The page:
Friday, September 07, 2012


Sentenced to 100 days for parole violation, released after only 23 days, attempted to rape woman just 10 days later

With respect to Moonbeam’s realignment, here is what PACOVILLA follower ‘Stillworking’ said about this case: This is the new normal that our law makers have created, so get used to it or start writing to legislators and supporters of AB109 [the Realignment law] that things need to be changed. If you talk to any law officers who work the streets or listen to the news these last 3 or 4 months, they’re saying the same thing. The crime rate is out of control and the criminals are recommitting crimes at a higher rate, knowing they’ll be set free with little or no time served. Maybe the new normal is crime does pay!

By Victor A. Patton

Merced Sun-Star
September 5, 2012

A convicted sex offender accused of attempting to sexually assault a 20-year-old woman Saturday had been released early from the Merced County Jail just days before the incident.

The suspect, Gabriel Fuentes, was released under the guidelines of Assembly Bill 109, the state's prison realignment law.

AB 109 was signed into law in April 2011 to reduce the state's budget deficit and meet a U.S. Supreme Court order to remove about 33,000 inmates from the state's 33 overcrowded prisons by May 2013.

But Fuentes, 45, is an example of how some inmates with a history of serious offenses who would normally be sent to prison for violating their parole can be released after only a few weeks in jail, officials said.

According Merced police Lt. Bimley West, Fuentes was arrested Saturday shortly after he approached the victim in the parking lot of the Marie Green Psychiatric Center and tried to sexually assault her.

In 1992, Fuentes was convicted in Merced County of lewd or lascivious acts with a child under 14 and sentenced to three years in prison.

Since then, Fuentes has been in custody for numerous parole violations, said Peter Leu, supervisor of the state parole office in Merced. In August 2010, Fuentes was paroled on a narcotics and weapon possession charge.

He was arrested again Aug. 5 after failing to check in with his parole officer, Leu said. Fuentes then went before Stewart Gardner, a deputy commissioner with the state board of parole hearings, who sentenced him to 100 days in jail.

Before AB 109, Fuentes would have been sent to state prison for up to a year. Under the law, however, the maximum amount of time behind bars Fuentes could receive for violating his parole was 180 days in the county jail, Leu said.

Fuentes was released from Merced County Jail on Aug. 28, after only 23 days in custody.

Deputy Tom MacKenzie, sheriff's spokesman, said county jail officials released Fuentes early because of overcrowding. Under AB 109, counties are allowed to release inmates early under such conditions.

The county's two jails -- the Main Jail and the John Latorraca Correctional Center -- have a combined population cap of 580 inmates. The Main Jail currently holds 170 inmates, while the Latorraca Center houses 506 inmates, for a total of 676 inmates.

MacKenzie said Fuentes' parole violation by itself was not considered a violent offense. And with the lack of beds at the jail, officials there decided to release him early to make room for more violent offenders. MacKenzie said the decision to release an inmate is generally made by classification sergeants and lieutenants at the jail, after reviewing each case.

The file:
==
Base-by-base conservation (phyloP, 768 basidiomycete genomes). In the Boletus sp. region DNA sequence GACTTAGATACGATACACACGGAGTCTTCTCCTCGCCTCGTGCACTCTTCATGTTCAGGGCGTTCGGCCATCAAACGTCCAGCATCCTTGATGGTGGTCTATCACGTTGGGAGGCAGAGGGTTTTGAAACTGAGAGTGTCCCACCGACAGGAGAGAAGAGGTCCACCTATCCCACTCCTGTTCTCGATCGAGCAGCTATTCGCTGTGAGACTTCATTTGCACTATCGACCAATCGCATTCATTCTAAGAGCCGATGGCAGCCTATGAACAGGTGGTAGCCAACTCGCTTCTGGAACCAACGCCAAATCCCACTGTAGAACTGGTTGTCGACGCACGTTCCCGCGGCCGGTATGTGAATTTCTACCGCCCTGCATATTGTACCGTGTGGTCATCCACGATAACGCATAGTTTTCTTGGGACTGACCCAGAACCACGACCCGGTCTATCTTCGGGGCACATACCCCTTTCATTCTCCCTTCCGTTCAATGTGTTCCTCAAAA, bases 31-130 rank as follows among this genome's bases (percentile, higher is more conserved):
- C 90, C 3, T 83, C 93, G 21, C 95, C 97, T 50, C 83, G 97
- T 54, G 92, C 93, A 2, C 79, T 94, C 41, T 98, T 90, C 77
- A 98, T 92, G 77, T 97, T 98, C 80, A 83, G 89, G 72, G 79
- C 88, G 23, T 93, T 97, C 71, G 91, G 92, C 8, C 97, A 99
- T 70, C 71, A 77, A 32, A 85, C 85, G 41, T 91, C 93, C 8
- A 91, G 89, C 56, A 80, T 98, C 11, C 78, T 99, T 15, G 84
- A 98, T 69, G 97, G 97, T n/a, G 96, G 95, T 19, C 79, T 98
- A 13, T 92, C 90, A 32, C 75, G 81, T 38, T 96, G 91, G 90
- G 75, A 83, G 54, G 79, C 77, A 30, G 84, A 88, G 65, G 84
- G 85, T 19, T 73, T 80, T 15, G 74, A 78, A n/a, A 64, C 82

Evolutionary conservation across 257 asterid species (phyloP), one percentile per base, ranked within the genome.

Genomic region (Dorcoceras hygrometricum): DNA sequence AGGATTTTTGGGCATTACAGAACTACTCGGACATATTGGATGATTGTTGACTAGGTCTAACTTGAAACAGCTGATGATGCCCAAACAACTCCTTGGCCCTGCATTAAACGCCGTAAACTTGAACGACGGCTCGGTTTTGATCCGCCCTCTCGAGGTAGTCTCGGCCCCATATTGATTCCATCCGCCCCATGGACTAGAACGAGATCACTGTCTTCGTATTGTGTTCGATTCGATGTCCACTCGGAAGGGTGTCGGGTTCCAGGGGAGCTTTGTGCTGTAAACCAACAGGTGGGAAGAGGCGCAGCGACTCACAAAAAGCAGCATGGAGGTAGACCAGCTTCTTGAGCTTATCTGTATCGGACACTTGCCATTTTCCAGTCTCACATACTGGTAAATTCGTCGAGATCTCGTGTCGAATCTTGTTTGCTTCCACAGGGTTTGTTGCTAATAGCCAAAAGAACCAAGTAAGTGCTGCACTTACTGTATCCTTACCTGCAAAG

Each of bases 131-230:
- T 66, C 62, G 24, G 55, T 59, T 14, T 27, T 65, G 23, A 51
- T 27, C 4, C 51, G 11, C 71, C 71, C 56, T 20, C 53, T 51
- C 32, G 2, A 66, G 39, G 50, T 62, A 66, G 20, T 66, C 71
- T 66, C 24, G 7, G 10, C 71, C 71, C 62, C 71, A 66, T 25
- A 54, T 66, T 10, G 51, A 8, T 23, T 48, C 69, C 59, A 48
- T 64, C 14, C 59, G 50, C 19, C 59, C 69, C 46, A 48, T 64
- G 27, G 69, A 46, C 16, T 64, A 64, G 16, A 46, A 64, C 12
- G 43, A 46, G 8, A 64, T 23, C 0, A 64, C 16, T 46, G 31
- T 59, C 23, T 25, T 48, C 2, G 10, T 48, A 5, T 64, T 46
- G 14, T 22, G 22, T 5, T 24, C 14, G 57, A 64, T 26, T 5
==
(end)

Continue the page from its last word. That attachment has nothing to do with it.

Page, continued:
Gardner, who's served as a deputy commissioner for seven years, said cases like Fuentes' are not rare. Gardner said he looks at a parole violator's entire case, including prior offenses, before determining a sentence.

Regardless, Gardner said, the maximum he can sentence a parole violator under AB 109 to is 180 days. "We sentence them and it's up to (the counties) whether they serve the time," he said.

Gardner said he doesn't remember Fuentes' case specifically, saying he sentences about 50 parole violators per week in counties statewide. "I certainly didn't intend for him to be released early, but we're not really in control anymore," he said.

Still, Gardner wasn't surprised to hear an inmate that he sentenced was re- arrested after a only a short time in jail.

"It's happening all up and down the state," he said. "When you deal with large volumes of numbers, bad things are going to happen sooner or later."

Police say the incident triggering Fuentes' arrest took place at 1:48 p.m. Saturday.

According to police, the victim noticed Fuentes was in the parking lot of the psychiatric center on 15th Street and saw that he was removing his clothes. The victim ran, but was caught and thrown to the ground.

West said the assailant grabbed the victim's hair and slammed her head against the pavement. He said the assailant then tried to sexually assault her as she fought with him and demanded that he let her go.

The attack continued, West said, until a psychiatric center employee came to a nearby door. Upon seeing the employee, police said, the assailant ran from the scene.

Officers captured Fuentes a short time later when he returned to the psychiatric center and began knocking on a side door. West said Fuentes was naked when officers arrested him.

He was booked at the Merced County Jail on suspicion of the parole violation and assault with intent to commit a sexual crime. He's being held without bail, and is scheduled to be arraigned this week.

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